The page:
In an abridged history of human life, we went from engaging in daily face-to-face contact, where people looked each other in the eyes and relished in the subtleties of communication, to inventing computers and sitting hunched over an 8-bit screen of code, to looking down into our palms for the lastest news on our friends’ so-called lives. Well, it’s time to look up. We desperately need to look straight into each others’ eyes again and see through technology. Gone are the days when technology required our assistance. Now it’s our turn. Technology is here to assist us. But it doesn’t need to be in our way.
Twenty years ago, when the vast majority of users were first becoming acquainted with personal computers and their GUIs, the desktop metaphor had its place. It provided a comfortable transition between what users already knew and what they were starting to learn. However, the UI metaphors we all have been accustomed to are becoming increasingly irrelevant to contemporary life. The desktop, files, and folders of yesteryear’s computer operating systems are more reminiscent of a secretary’s office than the pile of bits and bytes they really are. While skeuomorphic design gave us a window into our computers by way of well-known and comfortable faux textures and materials to create a tactile experience beneath a glossy surface, the flat design movement uses the same concept but different execution to bring technology closer to the senses, closer to humanity, in a very transhumanist kind of way.
Now that we have been users for at least a generation (with today’s pre-teens never knowing anything other than an internet-connected, hi-res, pocket-sized life), skeuomorphic design is no longer needed. We no longer need to fake real life. Technology doesn’t need to hide behind leather-bound pixels anymore. We are no longer scared of code or error messages. We know what we’re doing. It’s second nature.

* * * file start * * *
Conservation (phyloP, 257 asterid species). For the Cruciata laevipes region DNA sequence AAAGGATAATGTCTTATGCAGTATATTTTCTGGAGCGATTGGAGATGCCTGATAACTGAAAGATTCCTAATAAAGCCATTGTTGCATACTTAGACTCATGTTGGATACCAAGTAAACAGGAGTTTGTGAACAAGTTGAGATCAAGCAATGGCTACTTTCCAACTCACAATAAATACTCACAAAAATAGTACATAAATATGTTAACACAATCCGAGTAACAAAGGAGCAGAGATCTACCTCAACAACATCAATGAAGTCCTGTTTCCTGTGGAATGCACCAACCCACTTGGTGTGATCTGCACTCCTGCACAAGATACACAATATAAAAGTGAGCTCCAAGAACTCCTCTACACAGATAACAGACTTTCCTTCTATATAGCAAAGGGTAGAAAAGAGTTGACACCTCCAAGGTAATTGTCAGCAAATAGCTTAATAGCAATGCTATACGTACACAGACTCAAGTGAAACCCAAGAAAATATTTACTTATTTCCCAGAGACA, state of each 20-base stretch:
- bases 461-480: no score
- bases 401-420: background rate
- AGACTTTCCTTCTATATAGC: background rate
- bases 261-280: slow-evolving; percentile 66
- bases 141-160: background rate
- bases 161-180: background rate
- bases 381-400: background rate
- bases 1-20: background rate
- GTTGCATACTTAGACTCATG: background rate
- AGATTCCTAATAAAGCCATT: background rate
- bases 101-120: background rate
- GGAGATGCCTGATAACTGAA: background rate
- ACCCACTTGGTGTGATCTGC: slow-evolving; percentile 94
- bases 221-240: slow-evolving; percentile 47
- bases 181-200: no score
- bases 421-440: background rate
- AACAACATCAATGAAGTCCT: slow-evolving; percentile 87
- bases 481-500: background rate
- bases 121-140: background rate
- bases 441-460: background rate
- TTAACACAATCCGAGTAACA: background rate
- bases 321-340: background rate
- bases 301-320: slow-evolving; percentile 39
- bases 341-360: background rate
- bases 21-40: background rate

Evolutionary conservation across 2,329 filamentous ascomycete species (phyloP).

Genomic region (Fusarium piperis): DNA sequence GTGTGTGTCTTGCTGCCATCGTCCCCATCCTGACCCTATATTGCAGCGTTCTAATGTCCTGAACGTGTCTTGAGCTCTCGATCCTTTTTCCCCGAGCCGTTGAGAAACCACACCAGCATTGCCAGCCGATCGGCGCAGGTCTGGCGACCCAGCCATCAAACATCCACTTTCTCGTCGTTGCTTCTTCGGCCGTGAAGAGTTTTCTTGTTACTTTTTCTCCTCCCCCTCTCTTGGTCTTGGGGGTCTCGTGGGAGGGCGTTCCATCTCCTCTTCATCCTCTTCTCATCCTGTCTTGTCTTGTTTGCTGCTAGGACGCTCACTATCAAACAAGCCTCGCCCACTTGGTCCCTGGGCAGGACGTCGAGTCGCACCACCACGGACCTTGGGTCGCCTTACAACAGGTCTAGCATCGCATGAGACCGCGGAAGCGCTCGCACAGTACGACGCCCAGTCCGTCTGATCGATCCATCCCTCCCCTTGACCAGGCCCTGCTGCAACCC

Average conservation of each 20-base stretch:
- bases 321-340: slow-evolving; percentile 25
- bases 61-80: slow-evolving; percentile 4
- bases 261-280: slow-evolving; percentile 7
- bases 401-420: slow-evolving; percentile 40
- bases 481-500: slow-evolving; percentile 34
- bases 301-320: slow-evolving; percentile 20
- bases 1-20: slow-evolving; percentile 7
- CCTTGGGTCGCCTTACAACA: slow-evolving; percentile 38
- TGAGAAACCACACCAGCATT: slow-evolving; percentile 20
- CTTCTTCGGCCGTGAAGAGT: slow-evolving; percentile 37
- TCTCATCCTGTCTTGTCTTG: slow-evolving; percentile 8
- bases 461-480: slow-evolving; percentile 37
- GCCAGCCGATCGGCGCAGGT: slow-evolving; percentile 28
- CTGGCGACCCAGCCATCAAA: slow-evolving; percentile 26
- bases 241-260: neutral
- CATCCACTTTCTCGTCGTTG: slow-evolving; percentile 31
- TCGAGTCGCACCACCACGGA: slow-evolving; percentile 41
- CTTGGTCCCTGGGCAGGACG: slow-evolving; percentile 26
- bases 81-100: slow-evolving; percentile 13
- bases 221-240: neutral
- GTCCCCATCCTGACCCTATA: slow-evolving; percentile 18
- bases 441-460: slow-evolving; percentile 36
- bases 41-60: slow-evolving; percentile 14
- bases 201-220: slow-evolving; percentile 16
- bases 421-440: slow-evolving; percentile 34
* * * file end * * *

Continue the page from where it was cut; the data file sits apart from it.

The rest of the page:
We need to strip information architecture down to the raw information we seek to communicate. We don’t need buttresses on our data. It stands perfectly fine on its own. We’re not afraid of being informed. We don’t need falsely ornate façades on it. Information should be beautiful for what it is; not what’s painted on top of it.
As a result of all this pondering and subsequent rambling, I’ve challenged myself with solving a problem that has bothered me for years–the ubiquitous floppy disk save icon. The problem is that the floppy disk in particular is so obsolete and so irrelevant that it shouldn’t be a standard representation of saving a file to a disk. Even the act of saving to a disk is becoming increasingly obsolete. Physical media is dissolving, paving the way for cloud storage and high-tech magic.
So, how do you design for that? How do you redefine the save icon? How do you future-proof what the act of saving a file looks like? How do you make a dent in the current obsolete conventions?
You think forward. You think at the absolute boundary of reality, and then you multiply it. You go Google on that motherfucker. You think so far ahead, no one sees it coming. You pull an Apple and become ubiquitous with a simple solution to a problem you didn’t realize you had until it was already solved.
I think a good start to my app designopment business will be to come up with our own forward-thinking standards. Maybe we don’t need metaphors to represent common computer actions at all.
But if not that, then what?
That’s what I’m going to find out.